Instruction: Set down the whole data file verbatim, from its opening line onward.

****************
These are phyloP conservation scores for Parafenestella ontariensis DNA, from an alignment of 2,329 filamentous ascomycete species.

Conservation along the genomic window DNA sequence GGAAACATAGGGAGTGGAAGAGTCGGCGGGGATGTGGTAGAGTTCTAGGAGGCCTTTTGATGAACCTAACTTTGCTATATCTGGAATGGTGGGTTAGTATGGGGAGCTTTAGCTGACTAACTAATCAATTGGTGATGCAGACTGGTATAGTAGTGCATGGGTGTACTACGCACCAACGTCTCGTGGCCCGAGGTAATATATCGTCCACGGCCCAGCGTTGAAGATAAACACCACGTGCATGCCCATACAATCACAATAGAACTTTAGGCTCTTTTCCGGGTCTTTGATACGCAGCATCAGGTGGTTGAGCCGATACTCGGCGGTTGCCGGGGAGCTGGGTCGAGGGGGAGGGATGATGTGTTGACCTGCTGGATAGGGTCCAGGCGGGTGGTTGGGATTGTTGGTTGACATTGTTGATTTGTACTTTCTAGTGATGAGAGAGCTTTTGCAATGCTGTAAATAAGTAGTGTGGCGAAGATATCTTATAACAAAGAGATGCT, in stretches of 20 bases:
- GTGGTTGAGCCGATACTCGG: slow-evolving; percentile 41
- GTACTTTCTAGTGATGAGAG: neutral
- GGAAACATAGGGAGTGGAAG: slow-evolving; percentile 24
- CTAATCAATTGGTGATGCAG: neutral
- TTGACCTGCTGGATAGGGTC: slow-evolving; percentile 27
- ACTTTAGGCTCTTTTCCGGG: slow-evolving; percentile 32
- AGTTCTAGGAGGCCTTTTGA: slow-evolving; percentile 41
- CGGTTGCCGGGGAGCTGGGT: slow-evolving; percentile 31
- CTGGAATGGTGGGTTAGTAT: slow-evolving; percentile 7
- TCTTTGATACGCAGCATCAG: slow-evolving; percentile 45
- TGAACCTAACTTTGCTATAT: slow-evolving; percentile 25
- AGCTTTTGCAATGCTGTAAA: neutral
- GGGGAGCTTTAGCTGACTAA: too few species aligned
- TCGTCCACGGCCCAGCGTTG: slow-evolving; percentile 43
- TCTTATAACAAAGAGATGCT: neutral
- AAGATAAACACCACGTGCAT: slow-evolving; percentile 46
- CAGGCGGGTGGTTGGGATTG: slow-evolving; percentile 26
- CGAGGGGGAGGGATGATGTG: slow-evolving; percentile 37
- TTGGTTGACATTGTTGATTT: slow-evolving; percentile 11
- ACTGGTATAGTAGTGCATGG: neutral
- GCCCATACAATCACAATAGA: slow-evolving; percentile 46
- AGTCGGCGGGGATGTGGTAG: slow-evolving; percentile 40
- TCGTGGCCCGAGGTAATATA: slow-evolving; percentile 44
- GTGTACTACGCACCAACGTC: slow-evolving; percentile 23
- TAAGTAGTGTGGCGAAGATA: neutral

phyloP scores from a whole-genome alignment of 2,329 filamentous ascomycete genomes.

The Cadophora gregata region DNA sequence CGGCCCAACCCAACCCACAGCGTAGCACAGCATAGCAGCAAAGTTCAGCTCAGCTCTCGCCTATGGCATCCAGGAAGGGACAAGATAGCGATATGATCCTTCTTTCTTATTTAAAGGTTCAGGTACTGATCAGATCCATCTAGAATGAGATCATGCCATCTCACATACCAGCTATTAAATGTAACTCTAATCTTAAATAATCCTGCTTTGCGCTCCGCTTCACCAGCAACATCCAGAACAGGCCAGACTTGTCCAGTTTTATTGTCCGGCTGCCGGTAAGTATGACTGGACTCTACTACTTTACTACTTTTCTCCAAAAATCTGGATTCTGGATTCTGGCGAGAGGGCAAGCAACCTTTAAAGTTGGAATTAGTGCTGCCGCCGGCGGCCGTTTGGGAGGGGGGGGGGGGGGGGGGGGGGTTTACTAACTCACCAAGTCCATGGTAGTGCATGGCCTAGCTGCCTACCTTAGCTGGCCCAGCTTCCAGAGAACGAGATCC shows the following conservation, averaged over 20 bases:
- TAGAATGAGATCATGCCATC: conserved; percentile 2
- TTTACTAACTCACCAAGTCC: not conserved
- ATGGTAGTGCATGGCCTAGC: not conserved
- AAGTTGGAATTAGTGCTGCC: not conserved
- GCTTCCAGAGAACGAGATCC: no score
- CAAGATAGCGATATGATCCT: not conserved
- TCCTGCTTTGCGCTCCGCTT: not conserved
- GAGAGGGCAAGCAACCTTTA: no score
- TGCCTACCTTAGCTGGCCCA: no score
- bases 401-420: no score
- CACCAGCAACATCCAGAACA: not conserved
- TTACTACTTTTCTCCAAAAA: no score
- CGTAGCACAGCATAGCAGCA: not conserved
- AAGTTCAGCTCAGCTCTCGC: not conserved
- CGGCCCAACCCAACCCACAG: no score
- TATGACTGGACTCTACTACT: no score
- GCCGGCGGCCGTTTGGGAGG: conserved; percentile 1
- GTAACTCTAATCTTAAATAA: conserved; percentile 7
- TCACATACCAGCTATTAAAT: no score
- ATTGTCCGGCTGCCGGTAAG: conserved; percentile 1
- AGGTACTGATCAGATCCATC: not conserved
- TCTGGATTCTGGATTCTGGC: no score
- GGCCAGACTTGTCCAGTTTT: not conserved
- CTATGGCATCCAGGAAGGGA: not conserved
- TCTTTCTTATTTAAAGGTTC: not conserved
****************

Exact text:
These are phyloP conservation scores for Parafenestella ontariensis DNA, from an alignment of 2,329 filamentous ascomycete species.

Conservation along the genomic window DNA sequence GGAAACATAGGGAGTGGAAGAGTCGGCGGGGATGTGGTAGAGTTCTAGGAGGCCTTTTGATGAACCTAACTTTGCTATATCTGGAATGGTGGGTTAGTATGGGGAGCTTTAGCTGACTAACTAATCAATTGGTGATGCAGACTGGTATAGTAGTGCATGGGTGTACTACGCACCAACGTCTCGTGGCCCGAGGTAATATATCGTCCACGGCCCAGCGTTGAAGATAAACACCACGTGCATGCCCATACAATCACAATAGAACTTTAGGCTCTTTTCCGGGTCTTTGATACGCAGCATCAGGTGGTTGAGCCGATACTCGGCGGTTGCCGGGGAGCTGGGTCGAGGGGGAGGGATGATGTGTTGACCTGCTGGATAGGGTCCAGGCGGGTGGTTGGGATTGTTGGTTGACATTGTTGATTTGTACTTTCTAGTGATGAGAGAGCTTTTGCAATGCTGTAAATAAGTAGTGTGGCGAAGATATCTTATAACAAAGAGATGCT, in stretches of 20 bases:
- GTGGTTGAGCCGATACTCGG: slow-evolving; percentile 41
- GTACTTTCTAGTGATGAGAG: neutral
- GGAAACATAGGGAGTGGAAG: slow-evolving; percentile 24
- CTAATCAATTGGTGATGCAG: neutral
- TTGACCTGCTGGATAGGGTC: slow-evolving; percentile 27
- ACTTTAGGCTCTTTTCCGGG: slow-evolving; percentile 32
- AGTTCTAGGAGGCCTTTTGA: slow-evolving; percentile 41
- CGGTTGCCGGGGAGCTGGGT: slow-evolving; percentile 31
- CTGGAATGGTGGGTTAGTAT: slow-evolving; percentile 7
- TCTTTGATACGCAGCATCAG: slow-evolving; percentile 45
- TGAACCTAACTTTGCTATAT: slow-evolving; percentile 25
- AGCTTTTGCAATGCTGTAAA: neutral
- GGGGAGCTTTAGCTGACTAA: too few species aligned
- TCGTCCACGGCCCAGCGTTG: slow-evolving; percentile 43
- TCTTATAACAAAGAGATGCT: neutral
- AAGATAAACACCACGTGCAT: slow-evolving; percentile 46
- CAGGCGGGTGGTTGGGATTG: slow-evolving; percentile 26
- CGAGGGGGAGGGATGATGTG: slow-evolving; percentile 37
- TTGGTTGACATTGTTGATTT: slow-evolving; percentile 11
- ACTGGTATAGTAGTGCATGG: neutral
- GCCCATACAATCACAATAGA: slow-evolving; percentile 46
- AGTCGGCGGGGATGTGGTAG: slow-evolving; percentile 40
- TCGTGGCCCGAGGTAATATA: slow-evolving; percentile 44
- GTGTACTACGCACCAACGTC: slow-evolving; percentile 23
- TAAGTAGTGTGGCGAAGATA: neutral

phyloP scores from a whole-genome alignment of 2,329 filamentous ascomycete genomes.

The Cadophora gregata region DNA sequence CGGCCCAACCCAACCCACAGCGTAGCACAGCATAGCAGCAAAGTTCAGCTCAGCTCTCGCCTATGGCATCCAGGAAGGGACAAGATAGCGATATGATCCTTCTTTCTTATTTAAAGGTTCAGGTACTGATCAGATCCATCTAGAATGAGATCATGCCATCTCACATACCAGCTATTAAATGTAACTCTAATCTTAAATAATCCTGCTTTGCGCTCCGCTTCACCAGCAACATCCAGAACAGGCCAGACTTGTCCAGTTTTATTGTCCGGCTGCCGGTAAGTATGACTGGACTCTACTACTTTACTACTTTTCTCCAAAAATCTGGATTCTGGATTCTGGCGAGAGGGCAAGCAACCTTTAAAGTTGGAATTAGTGCTGCCGCCGGCGGCCGTTTGGGAGGGGGGGGGGGGGGGGGGGGGGTTTACTAACTCACCAAGTCCATGGTAGTGCATGGCCTAGCTGCCTACCTTAGCTGGCCCAGCTTCCAGAGAACGAGATCC shows the following conservation, averaged over 20 bases:
- TAGAATGAGATCATGCCATC: conserved; percentile 2
- TTTACTAACTCACCAAGTCC: not conserved
- ATGGTAGTGCATGGCCTAGC: not conserved
- AAGTTGGAATTAGTGCTGCC: not conserved
- GCTTCCAGAGAACGAGATCC: no score
- CAAGATAGCGATATGATCCT: not conserved
- TCCTGCTTTGCGCTCCGCTT: not conserved
- GAGAGGGCAAGCAACCTTTA: no score
- TGCCTACCTTAGCTGGCCCA: no score
- bases 401-420: no score
- CACCAGCAACATCCAGAACA: not conserved
- TTACTACTTTTCTCCAAAAA: no score
- CGTAGCACAGCATAGCAGCA: not conserved
- AAGTTCAGCTCAGCTCTCGC: not conserved
- CGGCCCAACCCAACCCACAG: no score
- TATGACTGGACTCTACTACT: no score
- GCCGGCGGCCGTTTGGGAGG: conserved; percentile 1
- GTAACTCTAATCTTAAATAA: conserved; percentile 7
- TCACATACCAGCTATTAAAT: no score
- ATTGTCCGGCTGCCGGTAAG: conserved; percentile 1
- AGGTACTGATCAGATCCATC: not conserved
- TCTGGATTCTGGATTCTGGC: no score
- GGCCAGACTTGTCCAGTTTT: not conserved
- CTATGGCATCCAGGAAGGGA: not conserved
- TCTTTCTTATTTAAAGGTTC: not conserved